3D printing is in a real boom at the moment as innovators bring to market more interesting machines all the time. The Mcor Iris uses sheets of A4 paper glued and cut to build up the 3D models and with the 2D printer the prints are wonderfully colourful as well. Built Environment here at UNSW purchased the printer late in 2013 and after early January training we have done 3 full prints now. The video and photos below show the second serious test print featuring an array of sample models in one build. You will see the orange at several sizes, a coloured conrod showing stress levels and a small landscape. The last pic in the sequence is actually print3 which was a matrix of paper rings.

The sequence of images below show the models emerging from the solid chunk of paper that is a completed build. Like an archaeologist we need to pick away the unwanted paper exposing the juicy artifacts within. The more complex the model the longer this takes and care is needed with good tweezers to get right to the correct paper layers.

I did have difficulty with the 2D printing which is a whole step before the 3D machine kicks in. I think the humidity in our room (windows to the outside world) isnt helping. A few little issues with the second phase but I am getting the hang of things much more now. That said I did take a week to get this print done from start to finish. I think it would be cool to have the 2D printer integrated with the 3D machine – make it one process rather than two (maybe a future model will work that way). There is still a fair bit of handholding in terms of blades, glue, paper, etc etc – so it may not be suitable for students (at least not in larger numbers). Well before we can even entertain larger numbers of anything, the speed boost upgrade (coming soon) will help. The big print you see here took 48 hours to run after the 2D printing was complete…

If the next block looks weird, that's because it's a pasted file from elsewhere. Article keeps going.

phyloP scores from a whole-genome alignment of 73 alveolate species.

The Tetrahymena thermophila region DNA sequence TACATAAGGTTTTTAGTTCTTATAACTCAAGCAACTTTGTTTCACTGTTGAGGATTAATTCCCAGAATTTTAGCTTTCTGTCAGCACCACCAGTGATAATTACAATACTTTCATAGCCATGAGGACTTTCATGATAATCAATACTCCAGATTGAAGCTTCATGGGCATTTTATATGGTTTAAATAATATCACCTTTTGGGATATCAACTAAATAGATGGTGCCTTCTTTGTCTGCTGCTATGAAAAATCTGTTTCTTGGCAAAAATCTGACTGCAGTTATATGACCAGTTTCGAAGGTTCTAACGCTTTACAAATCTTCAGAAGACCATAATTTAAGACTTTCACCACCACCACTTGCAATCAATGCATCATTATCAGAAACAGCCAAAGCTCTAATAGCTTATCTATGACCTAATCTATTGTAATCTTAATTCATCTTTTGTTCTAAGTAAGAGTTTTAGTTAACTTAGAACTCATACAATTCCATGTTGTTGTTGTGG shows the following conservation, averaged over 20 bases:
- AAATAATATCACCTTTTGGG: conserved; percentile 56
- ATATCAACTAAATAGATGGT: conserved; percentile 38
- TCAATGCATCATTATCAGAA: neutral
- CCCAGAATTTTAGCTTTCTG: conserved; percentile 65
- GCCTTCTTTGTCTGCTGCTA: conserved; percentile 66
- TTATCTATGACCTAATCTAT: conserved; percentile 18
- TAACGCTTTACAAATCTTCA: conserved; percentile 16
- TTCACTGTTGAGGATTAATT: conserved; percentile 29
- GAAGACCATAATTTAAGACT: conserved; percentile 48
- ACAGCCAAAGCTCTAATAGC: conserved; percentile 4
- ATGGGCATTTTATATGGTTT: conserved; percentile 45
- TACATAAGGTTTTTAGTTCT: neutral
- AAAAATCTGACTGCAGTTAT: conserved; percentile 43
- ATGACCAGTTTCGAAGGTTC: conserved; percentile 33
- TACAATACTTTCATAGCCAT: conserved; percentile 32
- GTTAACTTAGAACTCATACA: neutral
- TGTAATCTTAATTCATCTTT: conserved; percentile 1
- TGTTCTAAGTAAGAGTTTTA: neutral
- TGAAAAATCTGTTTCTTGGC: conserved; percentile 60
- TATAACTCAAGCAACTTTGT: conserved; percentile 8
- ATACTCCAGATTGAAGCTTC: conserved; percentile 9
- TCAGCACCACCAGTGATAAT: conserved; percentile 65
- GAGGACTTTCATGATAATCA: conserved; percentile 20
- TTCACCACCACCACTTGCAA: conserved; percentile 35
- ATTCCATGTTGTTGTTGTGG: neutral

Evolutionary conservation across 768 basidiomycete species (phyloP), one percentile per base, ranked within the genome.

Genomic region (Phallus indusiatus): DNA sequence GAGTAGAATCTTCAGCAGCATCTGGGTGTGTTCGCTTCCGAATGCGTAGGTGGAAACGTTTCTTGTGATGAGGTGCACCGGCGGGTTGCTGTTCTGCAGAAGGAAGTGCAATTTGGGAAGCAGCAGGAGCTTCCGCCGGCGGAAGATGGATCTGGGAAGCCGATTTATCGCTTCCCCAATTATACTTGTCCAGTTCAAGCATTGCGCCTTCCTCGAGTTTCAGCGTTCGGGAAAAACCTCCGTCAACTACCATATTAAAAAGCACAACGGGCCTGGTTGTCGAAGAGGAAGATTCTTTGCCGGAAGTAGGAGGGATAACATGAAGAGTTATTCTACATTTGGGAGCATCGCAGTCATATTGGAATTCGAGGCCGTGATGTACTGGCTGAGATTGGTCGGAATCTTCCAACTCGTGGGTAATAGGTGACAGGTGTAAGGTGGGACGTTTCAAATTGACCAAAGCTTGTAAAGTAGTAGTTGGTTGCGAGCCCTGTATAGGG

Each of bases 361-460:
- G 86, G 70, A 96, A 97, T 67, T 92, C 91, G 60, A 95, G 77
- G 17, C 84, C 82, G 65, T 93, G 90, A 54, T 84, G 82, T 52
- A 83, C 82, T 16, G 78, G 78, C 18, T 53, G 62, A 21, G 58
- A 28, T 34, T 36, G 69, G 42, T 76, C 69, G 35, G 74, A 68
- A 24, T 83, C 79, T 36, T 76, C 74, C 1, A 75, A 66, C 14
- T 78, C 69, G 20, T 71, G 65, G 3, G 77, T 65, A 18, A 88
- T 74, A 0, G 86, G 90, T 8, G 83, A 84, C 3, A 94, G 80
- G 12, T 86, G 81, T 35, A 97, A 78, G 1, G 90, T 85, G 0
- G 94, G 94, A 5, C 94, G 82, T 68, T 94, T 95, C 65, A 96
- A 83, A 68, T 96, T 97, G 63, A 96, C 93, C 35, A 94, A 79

The final products are superbly tactile and look lovely. Picking the parts out of the paper block is actually lots of fun so I am keen to try out some more types of prints soon – so we can get to the researchers and designers here and start using the machine with more purpose!

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